Children’s Institute, University of Cape Town
This 26-page case study examines the participation of the Child Health Policy Institute (CHPI) (now the Children's Institute) in a South African law reform process aimed at reducing firearm injuries and deaths in the country. CHPI, the forerunner of the Children's Institute, was an academic policy research organisation at the University of Cape Town. After a brief description of the political context in which the project was initiated, the study examines the research on firearm injuries and deaths in children conducted by the CHPI, focusing particularly on the communication of the research findings and the outcome of the associated advocacy efforts.
Excerpts from the Summary follow:
"...Firearm injuries contribute significantly to the high incidence of deaths and injuries among children in the 5-18 year-age group. They are the leading cause of death in young South African males in their late teens and also feature in trauma-related causes of death in children younger than five...
In the early 1990s the high incidence of firearm deaths and injuries in South Africa gave rise to a civil society campaign and a policy and law reform process towards stricter firearm control. This policy culminated in the new Firearms Control Act of 2004, which replaced the Arms and Ammunition Act of 1969.
The need for tighter firearms control was first taken up in 1994 by a civil society organisation called Gun Free South Africa (GFSA). In response to GFSA’s calls for stricter gun control and the social and political dangers to the country from the proliferation of guns and rising incidence of gun-related deaths, the government initiated a process of examining existing firearm control legislation and looking at ways of improving the law....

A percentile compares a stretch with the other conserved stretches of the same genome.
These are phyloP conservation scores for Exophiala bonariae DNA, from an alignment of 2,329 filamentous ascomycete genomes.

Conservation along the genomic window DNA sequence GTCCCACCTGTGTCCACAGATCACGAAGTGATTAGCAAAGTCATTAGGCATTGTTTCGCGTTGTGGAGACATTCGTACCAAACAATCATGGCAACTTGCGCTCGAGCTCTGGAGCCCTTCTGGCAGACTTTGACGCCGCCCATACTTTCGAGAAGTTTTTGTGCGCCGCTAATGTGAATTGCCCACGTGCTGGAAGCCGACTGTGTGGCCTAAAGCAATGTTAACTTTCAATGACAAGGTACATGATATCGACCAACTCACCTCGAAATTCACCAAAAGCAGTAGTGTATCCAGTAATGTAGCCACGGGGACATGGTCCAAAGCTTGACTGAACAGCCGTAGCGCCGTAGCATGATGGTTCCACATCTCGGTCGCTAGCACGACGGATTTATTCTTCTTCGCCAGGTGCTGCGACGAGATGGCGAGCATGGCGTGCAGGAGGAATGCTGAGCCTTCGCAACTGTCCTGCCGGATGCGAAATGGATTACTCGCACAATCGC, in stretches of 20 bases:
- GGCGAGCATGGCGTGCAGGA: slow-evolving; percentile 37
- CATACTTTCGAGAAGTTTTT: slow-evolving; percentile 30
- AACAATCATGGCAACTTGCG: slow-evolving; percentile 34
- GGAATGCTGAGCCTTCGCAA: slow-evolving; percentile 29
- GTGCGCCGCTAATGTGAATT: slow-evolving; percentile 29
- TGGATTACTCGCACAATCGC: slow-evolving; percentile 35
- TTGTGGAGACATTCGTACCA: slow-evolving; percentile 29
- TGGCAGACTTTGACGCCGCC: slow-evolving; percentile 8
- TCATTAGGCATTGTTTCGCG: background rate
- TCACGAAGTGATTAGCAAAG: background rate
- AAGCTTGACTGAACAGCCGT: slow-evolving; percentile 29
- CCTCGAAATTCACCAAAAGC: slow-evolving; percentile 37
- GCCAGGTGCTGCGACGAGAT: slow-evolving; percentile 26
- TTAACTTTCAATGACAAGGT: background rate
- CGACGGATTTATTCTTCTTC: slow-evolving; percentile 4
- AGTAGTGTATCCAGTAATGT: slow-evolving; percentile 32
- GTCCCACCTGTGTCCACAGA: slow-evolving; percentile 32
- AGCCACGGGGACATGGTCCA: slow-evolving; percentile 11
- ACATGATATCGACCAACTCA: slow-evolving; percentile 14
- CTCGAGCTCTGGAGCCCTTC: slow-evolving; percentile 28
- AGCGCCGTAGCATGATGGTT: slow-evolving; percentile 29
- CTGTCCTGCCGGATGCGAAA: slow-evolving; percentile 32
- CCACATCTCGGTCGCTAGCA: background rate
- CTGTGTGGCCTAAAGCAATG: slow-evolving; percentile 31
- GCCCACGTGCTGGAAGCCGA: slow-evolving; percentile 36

In 1998 the Child Health Policy Institute released a research report that described firearm injuries to children in the metropolitan region of the Western Cape Province (a largely urban province, with one of the highest crime rates in the country).
The research confirmed a rising number of firearm injuries among children, the majority of whom were adolescent males living in areas where poverty, drugs and gang-related activities were rife. A significant number of injuries occurred among younger children caught in the crossfire of disputes both within and outside their homes. Collateral information confirmed that a significant portion of illegal guns were obtained through theft from the pool of legally-owned guns.
The research report was widely distributed as part of an extensive communication and advocacy strategy, and strategic collaborations were forged with other academic and civil society organisations. Part of the strategy was to join and form a strategic alliance with the [Gun Control Alliance , or ] GCA to identify allies on the Portfolio Committee on Safety and Security and also within other parliamentary structures, and to ensure press coverage of the research and related events.
The principles underlying the communication and advocacy strategy were that:
- Good data from a credible academic institution would carry weight with the executive decision-makers and members of parliament (MPs).